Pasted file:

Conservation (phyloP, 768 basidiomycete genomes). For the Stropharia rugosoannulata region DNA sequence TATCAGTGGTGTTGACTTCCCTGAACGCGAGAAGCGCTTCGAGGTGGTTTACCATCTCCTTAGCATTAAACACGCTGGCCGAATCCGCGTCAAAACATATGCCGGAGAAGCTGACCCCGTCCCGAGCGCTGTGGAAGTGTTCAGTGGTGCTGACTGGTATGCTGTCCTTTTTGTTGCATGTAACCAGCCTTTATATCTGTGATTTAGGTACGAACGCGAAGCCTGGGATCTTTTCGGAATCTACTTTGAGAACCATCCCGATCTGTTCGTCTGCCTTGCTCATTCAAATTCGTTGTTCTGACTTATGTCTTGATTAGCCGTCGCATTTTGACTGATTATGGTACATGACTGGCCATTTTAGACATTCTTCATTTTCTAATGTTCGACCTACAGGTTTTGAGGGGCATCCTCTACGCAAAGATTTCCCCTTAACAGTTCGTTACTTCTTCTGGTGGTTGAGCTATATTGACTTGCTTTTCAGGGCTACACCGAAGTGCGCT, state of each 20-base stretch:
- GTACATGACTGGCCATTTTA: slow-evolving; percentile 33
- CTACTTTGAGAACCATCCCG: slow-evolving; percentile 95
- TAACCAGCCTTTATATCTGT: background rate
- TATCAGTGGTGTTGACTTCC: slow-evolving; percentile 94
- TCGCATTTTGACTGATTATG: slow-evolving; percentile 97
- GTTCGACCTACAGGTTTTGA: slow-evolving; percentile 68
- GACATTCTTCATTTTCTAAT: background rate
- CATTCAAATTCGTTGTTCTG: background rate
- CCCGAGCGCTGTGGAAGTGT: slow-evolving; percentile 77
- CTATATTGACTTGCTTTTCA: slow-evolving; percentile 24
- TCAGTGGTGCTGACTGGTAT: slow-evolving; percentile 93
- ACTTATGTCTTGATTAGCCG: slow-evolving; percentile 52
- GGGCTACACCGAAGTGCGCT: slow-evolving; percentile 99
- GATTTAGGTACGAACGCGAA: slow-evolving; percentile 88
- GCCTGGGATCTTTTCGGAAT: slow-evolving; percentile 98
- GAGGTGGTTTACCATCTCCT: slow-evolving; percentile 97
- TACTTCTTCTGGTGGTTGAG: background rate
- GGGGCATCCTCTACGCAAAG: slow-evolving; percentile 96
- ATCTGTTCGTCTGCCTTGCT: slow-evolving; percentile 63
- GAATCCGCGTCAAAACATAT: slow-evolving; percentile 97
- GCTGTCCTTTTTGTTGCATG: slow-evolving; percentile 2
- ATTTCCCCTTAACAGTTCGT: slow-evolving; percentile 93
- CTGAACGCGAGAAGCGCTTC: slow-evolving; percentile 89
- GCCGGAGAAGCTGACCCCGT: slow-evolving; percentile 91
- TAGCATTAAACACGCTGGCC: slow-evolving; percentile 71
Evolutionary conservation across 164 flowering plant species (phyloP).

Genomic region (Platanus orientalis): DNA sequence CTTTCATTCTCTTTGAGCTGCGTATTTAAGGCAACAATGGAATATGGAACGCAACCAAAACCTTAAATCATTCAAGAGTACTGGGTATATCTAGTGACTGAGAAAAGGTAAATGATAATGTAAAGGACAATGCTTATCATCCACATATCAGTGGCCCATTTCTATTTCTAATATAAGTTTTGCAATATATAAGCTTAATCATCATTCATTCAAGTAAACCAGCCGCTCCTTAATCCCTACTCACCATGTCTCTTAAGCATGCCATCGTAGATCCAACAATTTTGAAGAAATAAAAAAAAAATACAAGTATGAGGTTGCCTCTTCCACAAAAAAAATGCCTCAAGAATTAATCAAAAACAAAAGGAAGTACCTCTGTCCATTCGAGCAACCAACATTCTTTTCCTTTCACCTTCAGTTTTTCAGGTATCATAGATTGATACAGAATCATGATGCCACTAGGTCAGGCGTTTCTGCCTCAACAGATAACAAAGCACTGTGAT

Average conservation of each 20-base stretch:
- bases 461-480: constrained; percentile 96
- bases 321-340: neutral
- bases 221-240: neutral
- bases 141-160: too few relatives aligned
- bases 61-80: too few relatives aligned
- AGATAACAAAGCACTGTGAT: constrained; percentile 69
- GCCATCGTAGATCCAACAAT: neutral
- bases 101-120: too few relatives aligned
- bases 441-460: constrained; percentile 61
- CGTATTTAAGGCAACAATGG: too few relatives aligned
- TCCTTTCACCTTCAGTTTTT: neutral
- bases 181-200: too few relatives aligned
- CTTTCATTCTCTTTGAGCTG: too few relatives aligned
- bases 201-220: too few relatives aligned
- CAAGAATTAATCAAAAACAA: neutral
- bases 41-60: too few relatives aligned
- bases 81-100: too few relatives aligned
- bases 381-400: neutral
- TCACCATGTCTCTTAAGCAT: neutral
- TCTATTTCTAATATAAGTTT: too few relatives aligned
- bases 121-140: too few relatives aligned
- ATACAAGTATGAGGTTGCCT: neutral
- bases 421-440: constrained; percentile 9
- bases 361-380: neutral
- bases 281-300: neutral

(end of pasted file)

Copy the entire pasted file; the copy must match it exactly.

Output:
Conservation (phyloP, 768 basidiomycete genomes). For the Stropharia rugosoannulata region DNA sequence TATCAGTGGTGTTGACTTCCCTGAACGCGAGAAGCGCTTCGAGGTGGTTTACCATCTCCTTAGCATTAAACACGCTGGCCGAATCCGCGTCAAAACATATGCCGGAGAAGCTGACCCCGTCCCGAGCGCTGTGGAAGTGTTCAGTGGTGCTGACTGGTATGCTGTCCTTTTTGTTGCATGTAACCAGCCTTTATATCTGTGATTTAGGTACGAACGCGAAGCCTGGGATCTTTTCGGAATCTACTTTGAGAACCATCCCGATCTGTTCGTCTGCCTTGCTCATTCAAATTCGTTGTTCTGACTTATGTCTTGATTAGCCGTCGCATTTTGACTGATTATGGTACATGACTGGCCATTTTAGACATTCTTCATTTTCTAATGTTCGACCTACAGGTTTTGAGGGGCATCCTCTACGCAAAGATTTCCCCTTAACAGTTCGTTACTTCTTCTGGTGGTTGAGCTATATTGACTTGCTTTTCAGGGCTACACCGAAGTGCGCT, state of each 20-base stretch:
- GTACATGACTGGCCATTTTA: slow-evolving; percentile 33
- CTACTTTGAGAACCATCCCG: slow-evolving; percentile 95
- TAACCAGCCTTTATATCTGT: background rate
- TATCAGTGGTGTTGACTTCC: slow-evolving; percentile 94
- TCGCATTTTGACTGATTATG: slow-evolving; percentile 97
- GTTCGACCTACAGGTTTTGA: slow-evolving; percentile 68
- GACATTCTTCATTTTCTAAT: background rate
- CATTCAAATTCGTTGTTCTG: background rate
- CCCGAGCGCTGTGGAAGTGT: slow-evolving; percentile 77
- CTATATTGACTTGCTTTTCA: slow-evolving; percentile 24
- TCAGTGGTGCTGACTGGTAT: slow-evolving; percentile 93
- ACTTATGTCTTGATTAGCCG: slow-evolving; percentile 52
- GGGCTACACCGAAGTGCGCT: slow-evolving; percentile 99
- GATTTAGGTACGAACGCGAA: slow-evolving; percentile 88
- GCCTGGGATCTTTTCGGAAT: slow-evolving; percentile 98
- GAGGTGGTTTACCATCTCCT: slow-evolving; percentile 97
- TACTTCTTCTGGTGGTTGAG: background rate
- GGGGCATCCTCTACGCAAAG: slow-evolving; percentile 96
- ATCTGTTCGTCTGCCTTGCT: slow-evolving; percentile 63
- GAATCCGCGTCAAAACATAT: slow-evolving; percentile 97
- GCTGTCCTTTTTGTTGCATG: slow-evolving; percentile 2
- ATTTCCCCTTAACAGTTCGT: slow-evolving; percentile 93
- CTGAACGCGAGAAGCGCTTC: slow-evolving; percentile 89
- GCCGGAGAAGCTGACCCCGT: slow-evolving; percentile 91
- TAGCATTAAACACGCTGGCC: slow-evolving; percentile 71
Evolutionary conservation across 164 flowering plant species (phyloP).

Genomic region (Platanus orientalis): DNA sequence CTTTCATTCTCTTTGAGCTGCGTATTTAAGGCAACAATGGAATATGGAACGCAACCAAAACCTTAAATCATTCAAGAGTACTGGGTATATCTAGTGACTGAGAAAAGGTAAATGATAATGTAAAGGACAATGCTTATCATCCACATATCAGTGGCCCATTTCTATTTCTAATATAAGTTTTGCAATATATAAGCTTAATCATCATTCATTCAAGTAAACCAGCCGCTCCTTAATCCCTACTCACCATGTCTCTTAAGCATGCCATCGTAGATCCAACAATTTTGAAGAAATAAAAAAAAAATACAAGTATGAGGTTGCCTCTTCCACAAAAAAAATGCCTCAAGAATTAATCAAAAACAAAAGGAAGTACCTCTGTCCATTCGAGCAACCAACATTCTTTTCCTTTCACCTTCAGTTTTTCAGGTATCATAGATTGATACAGAATCATGATGCCACTAGGTCAGGCGTTTCTGCCTCAACAGATAACAAAGCACTGTGAT

Average conservation of each 20-base stretch:
- bases 461-480: constrained; percentile 96
- bases 321-340: neutral
- bases 221-240: neutral
- bases 141-160: too few relatives aligned
- bases 61-80: too few relatives aligned
- AGATAACAAAGCACTGTGAT: constrained; percentile 69
- GCCATCGTAGATCCAACAAT: neutral
- bases 101-120: too few relatives aligned
- bases 441-460: constrained; percentile 61
- CGTATTTAAGGCAACAATGG: too few relatives aligned
- TCCTTTCACCTTCAGTTTTT: neutral
- bases 181-200: too few relatives aligned
- CTTTCATTCTCTTTGAGCTG: too few relatives aligned
- bases 201-220: too few relatives aligned
- CAAGAATTAATCAAAAACAA: neutral
- bases 41-60: too few relatives aligned
- bases 81-100: too few relatives aligned
- bases 381-400: neutral
- TCACCATGTCTCTTAAGCAT: neutral
- TCTATTTCTAATATAAGTTT: too few relatives aligned
- bases 121-140: too few relatives aligned
- ATACAAGTATGAGGTTGCCT: neutral
- bases 421-440: constrained; percentile 9
- bases 361-380: neutral
- bases 281-300: neutral